I am fat. I am a chunkerbutt. I am hourglassy. I got real big tits. I got a real small waist. I got some hips. I’m 5’0ish. My weight fluctuations have mirrored that of my personal hero Chaka Khan. Sometimes I’m Chaka Khan “I Feel For You” size.
For like ten minutes in 2002 I was Sweet Thing chubby and often wore my hair and clothes like that.
Mostly, I’m Chaka “Ain’t Nobody” fat2 Oddly enough I have that outfit and sometimes my hair looks like that, except dark brown. Damn, I wish I could SING LIKE THAT, though.
I used to hesitate calling myself fat, not because of any shame – cause I don’t have any – but with an earnest desire NOT to misappropriate the term, in real life only when I won’t let a zombie playa street harass me or on the web or when I’m on certain meds, do I get called fat to my face. Chubby is the way I acknowledge I fully understand that my fat is relative and my experiences have often been relatively free from the kind of tormenting – though I’ve certainly had my share – faced by those bigger than I am.
Besides, you just aren’t going to hurt my feelings by pointing out the OBVIOUS.
With FULL FRONTAL FUCKING ACKNOWLEDGEMENT I am an “acceptable” kind of fat given the shape of my body and my height – my fat gets a “pass” not because I’m black. Not even cause I got real big tits, but mostly because as a black woman I’m just not supposed to be “sexy” or desired anyway. Sexualized, yes. Sexy, not so much. Being called fat – when it’s tossed about in as an insult and in an ignorant manner – is another way of saying, “You’re supposed to something else. Something a little less eye sore-ing and a lot more crotch tenting/soaking.”
In addition being fat isn’t my sole visible oppression. There are few others that get way more attention, thus it’s not always at the top of my lists of things I need to deal with, but it’s always there. Moreover, it doesn’t change how I practice my activism, which is different than most people.
I don’t seek to win hearts and minds. That’s not my style and besides, they are way better folks for that job. I don’t care what people think as long as it doesn’t blow up my spot or the spots of others dealing with oppressions. What I care about is behavior. My activism seeks to make it unpleasant and EMBARRASSING and EXPENSIVE to engage in fuckery. My style of activism – whether it pertains to fat or other -isms – seeks to cause folks tremendous shame and discomfort so they STOP ENGAGING IN THE BEHAVIOR and pressure others to do the same. That’s why I’m nasty when I smack down acts of -ism fuckery. I’m not trying to get folks to “embrace a diverse range of voices” – I’m way too pragmatic for that – I’m just trying to get them to STOP WHATEVER FUCKERY THEY ARE DOING, hopefully embarrassing them and causing others to give it serious thought before engaging in similar behavior.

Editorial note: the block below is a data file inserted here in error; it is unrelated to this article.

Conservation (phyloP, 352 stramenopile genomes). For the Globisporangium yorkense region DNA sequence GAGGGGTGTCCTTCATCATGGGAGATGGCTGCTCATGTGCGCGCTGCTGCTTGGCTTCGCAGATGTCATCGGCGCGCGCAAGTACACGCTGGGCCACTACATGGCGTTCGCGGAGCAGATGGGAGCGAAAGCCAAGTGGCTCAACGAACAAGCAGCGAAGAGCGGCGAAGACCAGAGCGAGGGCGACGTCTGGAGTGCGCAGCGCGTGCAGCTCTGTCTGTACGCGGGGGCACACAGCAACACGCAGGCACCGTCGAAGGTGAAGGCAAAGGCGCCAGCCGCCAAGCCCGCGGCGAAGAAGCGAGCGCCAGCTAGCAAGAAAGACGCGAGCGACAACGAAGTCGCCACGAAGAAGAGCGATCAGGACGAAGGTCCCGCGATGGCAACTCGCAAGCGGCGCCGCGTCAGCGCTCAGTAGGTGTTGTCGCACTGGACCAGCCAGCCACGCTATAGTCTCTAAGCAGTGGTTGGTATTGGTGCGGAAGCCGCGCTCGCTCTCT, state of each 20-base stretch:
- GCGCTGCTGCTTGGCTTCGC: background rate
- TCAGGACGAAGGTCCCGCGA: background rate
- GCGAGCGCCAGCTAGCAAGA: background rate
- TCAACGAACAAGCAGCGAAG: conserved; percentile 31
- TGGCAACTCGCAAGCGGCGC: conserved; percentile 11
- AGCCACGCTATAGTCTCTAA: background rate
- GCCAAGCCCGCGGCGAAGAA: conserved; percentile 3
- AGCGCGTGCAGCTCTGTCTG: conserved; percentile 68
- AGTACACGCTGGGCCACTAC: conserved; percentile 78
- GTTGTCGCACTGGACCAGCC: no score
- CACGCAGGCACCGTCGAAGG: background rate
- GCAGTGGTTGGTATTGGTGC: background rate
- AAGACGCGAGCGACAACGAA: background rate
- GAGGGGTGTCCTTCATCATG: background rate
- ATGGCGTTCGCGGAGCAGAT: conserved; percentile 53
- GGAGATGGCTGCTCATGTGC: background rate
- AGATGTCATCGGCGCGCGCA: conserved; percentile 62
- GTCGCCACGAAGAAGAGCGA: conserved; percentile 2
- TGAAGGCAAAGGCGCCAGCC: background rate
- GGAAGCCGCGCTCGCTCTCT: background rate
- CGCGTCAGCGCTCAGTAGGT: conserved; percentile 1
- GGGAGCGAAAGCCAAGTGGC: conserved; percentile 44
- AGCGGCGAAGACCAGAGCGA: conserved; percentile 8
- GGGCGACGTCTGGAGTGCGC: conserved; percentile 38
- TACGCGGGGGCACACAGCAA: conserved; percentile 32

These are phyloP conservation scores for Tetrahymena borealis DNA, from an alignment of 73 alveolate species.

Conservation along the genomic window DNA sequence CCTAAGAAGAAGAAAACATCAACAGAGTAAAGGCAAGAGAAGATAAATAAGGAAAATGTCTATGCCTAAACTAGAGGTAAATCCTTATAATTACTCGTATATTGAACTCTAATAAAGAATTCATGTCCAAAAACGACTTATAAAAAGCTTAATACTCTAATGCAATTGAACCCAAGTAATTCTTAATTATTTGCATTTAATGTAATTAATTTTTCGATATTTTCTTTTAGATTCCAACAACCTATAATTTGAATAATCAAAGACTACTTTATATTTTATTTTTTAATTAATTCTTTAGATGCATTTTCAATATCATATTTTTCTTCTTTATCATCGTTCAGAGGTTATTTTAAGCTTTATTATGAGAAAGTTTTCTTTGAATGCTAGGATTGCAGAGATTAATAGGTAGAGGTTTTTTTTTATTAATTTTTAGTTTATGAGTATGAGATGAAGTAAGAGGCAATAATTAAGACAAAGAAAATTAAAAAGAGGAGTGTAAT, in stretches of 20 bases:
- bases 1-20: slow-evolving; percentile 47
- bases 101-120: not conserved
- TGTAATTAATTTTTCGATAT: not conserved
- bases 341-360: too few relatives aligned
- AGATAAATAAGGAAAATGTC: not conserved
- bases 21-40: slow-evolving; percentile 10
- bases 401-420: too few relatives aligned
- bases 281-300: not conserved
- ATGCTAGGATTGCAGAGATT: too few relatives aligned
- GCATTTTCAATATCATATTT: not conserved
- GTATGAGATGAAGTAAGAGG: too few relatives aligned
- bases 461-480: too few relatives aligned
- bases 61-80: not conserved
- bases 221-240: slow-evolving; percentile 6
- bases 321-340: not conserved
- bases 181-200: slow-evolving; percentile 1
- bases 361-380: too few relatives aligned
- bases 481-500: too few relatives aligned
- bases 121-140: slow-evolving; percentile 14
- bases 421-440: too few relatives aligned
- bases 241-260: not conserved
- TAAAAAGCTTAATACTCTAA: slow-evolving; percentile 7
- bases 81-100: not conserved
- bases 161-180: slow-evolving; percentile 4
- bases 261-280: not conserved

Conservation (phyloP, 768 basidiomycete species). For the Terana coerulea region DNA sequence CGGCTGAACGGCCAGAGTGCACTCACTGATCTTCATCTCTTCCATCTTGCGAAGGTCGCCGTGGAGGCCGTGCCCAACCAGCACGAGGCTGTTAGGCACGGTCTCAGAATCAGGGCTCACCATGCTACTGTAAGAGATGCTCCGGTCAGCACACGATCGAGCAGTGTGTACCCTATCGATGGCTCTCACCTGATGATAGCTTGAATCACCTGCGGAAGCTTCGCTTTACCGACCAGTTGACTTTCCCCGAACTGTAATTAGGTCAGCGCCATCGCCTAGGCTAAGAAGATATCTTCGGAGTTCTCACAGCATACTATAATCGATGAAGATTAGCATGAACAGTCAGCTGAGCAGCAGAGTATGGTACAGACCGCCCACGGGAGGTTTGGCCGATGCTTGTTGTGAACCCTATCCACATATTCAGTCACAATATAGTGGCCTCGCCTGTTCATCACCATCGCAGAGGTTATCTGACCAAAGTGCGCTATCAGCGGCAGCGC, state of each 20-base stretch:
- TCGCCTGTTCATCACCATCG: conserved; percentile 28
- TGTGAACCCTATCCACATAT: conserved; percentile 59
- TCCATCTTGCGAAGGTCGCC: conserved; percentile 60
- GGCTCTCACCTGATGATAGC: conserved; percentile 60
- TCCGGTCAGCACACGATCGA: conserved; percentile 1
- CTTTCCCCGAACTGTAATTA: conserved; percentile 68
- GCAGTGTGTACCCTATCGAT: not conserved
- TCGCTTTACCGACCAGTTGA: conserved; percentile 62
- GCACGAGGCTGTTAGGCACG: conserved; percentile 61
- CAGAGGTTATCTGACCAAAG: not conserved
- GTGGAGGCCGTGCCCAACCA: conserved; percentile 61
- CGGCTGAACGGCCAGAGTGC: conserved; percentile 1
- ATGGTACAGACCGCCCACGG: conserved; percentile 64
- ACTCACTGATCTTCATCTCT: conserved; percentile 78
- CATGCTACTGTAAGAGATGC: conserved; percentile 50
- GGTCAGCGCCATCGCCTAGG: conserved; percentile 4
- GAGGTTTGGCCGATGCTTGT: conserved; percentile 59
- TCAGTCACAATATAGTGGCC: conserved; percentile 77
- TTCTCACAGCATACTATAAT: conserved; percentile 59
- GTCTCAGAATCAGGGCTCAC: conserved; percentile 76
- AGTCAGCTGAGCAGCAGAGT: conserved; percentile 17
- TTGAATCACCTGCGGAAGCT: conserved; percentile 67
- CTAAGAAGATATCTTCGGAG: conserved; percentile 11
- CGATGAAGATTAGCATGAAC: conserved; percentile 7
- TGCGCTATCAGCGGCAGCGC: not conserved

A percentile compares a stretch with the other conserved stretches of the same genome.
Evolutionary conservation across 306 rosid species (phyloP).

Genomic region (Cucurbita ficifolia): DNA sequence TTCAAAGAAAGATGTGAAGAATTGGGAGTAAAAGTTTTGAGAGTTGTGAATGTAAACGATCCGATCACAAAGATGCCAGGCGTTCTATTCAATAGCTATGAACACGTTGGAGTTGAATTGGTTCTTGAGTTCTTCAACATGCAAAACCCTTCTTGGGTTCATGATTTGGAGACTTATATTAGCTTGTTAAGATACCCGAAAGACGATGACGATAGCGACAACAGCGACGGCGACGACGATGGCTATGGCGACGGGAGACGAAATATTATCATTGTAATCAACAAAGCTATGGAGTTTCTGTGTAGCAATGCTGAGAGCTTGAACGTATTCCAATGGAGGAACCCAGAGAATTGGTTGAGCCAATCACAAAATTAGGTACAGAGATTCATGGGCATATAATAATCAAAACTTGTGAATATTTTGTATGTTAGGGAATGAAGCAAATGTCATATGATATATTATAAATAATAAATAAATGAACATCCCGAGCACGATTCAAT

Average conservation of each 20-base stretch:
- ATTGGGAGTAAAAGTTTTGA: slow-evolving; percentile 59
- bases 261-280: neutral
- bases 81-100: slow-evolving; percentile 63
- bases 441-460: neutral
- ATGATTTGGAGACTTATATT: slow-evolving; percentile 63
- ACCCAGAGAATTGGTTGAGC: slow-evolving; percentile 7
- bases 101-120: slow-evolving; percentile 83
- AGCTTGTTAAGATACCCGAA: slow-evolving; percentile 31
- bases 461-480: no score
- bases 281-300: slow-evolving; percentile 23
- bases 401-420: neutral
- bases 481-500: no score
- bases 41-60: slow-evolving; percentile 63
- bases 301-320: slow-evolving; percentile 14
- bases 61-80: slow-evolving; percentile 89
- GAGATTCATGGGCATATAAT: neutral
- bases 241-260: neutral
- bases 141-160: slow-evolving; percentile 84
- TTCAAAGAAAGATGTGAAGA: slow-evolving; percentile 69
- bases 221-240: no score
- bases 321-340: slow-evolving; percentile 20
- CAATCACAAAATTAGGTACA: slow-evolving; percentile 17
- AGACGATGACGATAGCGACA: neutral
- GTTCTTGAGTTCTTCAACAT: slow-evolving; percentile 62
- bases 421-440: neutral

I am all about the “you ain’t got to go home, but you’ve got to get the fuck up on out of here” style of activism. I’m like Eastwood after beating down a mess of assclowns who then looks around and says, “Anyone else want some of this?”
I’ll give you an example. I used to work with a woman who often used the term “Porch Monkey” (hopefully I don’t need to explain why that’s not a good thing when the bulk of the org’s service users were BLACK). I am not the freaking thought police. I don’t care what she thought about black folks, provided it didn’t inform her treatment of them at work and as it related to the services she was supposed to be providing.
I made things REALLY unpleasant. I tattled. I brought it up in meetings and finally demanded they bring in a diversity specialist to shame us all via workshops for two long days. You know what, after that, I never had to say another word and wouldn’t you know she modified her behavior. If she even started to say any word with a “pah” sound there were like five coworkers ready to bitch about not wanting to do “race training” again. Moreover, she became a better worker, when she actually had to do her work rather than complain about the folks she served. You’d be surprised how quickly folks change their behavior when the price is too high to stay the same.
I didn’t care that my doctor – initially – blathered on about my size when I had good numbers and came in for vaginal tune up. His thoughts about my size or his biases were not my business; his behavior was. So I complained. I ranted at him. I ranted for all the fatties who aren’t as mean as me.
Three years later, he’s the one proselytizing HAES and FA when I lose my way. Think I changed his heart or his mind? No. But I damn sure changed his behavior. And if you happen to go to him, you best believe he won’t be concern trolling you about your fat.
I’d do this for fatties who love me. I’d do this for fatties who hate me. I will have your back even if I don’t like you. If someone’s blowing up your spot (regardless of -ism), you can call on Snarky’s Machine. I’ll smack ’em down hard enough to harsh their ancestors’s mellows. Seriously. Nothing gives me more pleasure – other than sex and cupcakes – than telling an assclown where to go and how to fucking get there.
As a fat activist, that’s how I roll.
Now if you’ll excuse me, there’s a hairbrush and a standing room only engagement of Through the Fire I need to attend to. Hopefully I can finish before the neighbors call to report hearing the sounds of small animals fighting in the dumpster.
___________________________________________ 1 don’t even start. “Cheap Seats” is a termed most often attributed to Broadway where there is no such thing. 2 and sometimes this version of Ain’t Nobody fat too And you better believe I strapped big ass into an outfit JUST LIKE THIS ONE in my goth days and you couldn’t tell me shit except, “Play on, playerette.”
What’s currently thrilling you – pop culture wise. Books, music, movies, interesting blogs? Share with the rest of the class. Also, why aren’t you reading and commenting on Snarky’s Machine? Tsk Tsk! After Kate’s electrifying post oh yes, I’m most certainly going to toot my own clown horn, baby. You’ve seen me here. You’ll soon see me on Bitch Magazine guest blogging this summer. You want more Snarky’s and I love giving people what they want.